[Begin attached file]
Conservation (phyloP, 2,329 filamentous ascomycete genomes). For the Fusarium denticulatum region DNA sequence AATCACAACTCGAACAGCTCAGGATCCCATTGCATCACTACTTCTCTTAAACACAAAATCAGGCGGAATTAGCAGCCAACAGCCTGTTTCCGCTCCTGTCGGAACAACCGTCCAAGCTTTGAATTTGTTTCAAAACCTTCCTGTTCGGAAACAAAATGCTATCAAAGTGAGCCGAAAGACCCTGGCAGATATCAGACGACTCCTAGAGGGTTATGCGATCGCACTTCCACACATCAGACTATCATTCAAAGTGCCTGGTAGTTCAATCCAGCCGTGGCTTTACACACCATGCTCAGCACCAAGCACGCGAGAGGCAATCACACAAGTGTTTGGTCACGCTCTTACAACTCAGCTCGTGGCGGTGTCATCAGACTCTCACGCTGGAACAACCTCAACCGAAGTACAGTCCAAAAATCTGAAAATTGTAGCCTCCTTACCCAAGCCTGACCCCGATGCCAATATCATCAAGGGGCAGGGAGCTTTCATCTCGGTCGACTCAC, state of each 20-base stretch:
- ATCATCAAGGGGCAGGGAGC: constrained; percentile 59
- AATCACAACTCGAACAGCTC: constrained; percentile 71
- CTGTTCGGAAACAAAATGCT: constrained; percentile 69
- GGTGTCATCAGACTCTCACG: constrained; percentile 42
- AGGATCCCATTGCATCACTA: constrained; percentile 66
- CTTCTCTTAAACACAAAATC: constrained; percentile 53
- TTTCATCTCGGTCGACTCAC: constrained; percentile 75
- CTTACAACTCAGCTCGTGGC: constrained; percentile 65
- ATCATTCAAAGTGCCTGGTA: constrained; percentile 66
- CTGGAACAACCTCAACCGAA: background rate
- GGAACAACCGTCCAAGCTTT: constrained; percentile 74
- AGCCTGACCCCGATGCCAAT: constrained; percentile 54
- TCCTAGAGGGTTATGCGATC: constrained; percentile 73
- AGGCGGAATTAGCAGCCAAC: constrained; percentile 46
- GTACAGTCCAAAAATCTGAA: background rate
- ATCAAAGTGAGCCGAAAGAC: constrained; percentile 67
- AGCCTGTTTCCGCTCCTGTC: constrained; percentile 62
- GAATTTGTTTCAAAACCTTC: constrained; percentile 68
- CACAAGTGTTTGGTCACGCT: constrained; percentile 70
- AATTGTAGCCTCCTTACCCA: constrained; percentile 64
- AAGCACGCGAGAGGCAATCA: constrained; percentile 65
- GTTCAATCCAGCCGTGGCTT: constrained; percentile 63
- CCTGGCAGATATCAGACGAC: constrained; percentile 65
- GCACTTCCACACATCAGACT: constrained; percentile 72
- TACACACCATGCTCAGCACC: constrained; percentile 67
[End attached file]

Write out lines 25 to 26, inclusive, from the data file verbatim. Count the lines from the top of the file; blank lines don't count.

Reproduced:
- GCACTTCCACACATCAGACT: constrained; percentile 72
- TACACACCATGCTCAGCACC: constrained; percentile 67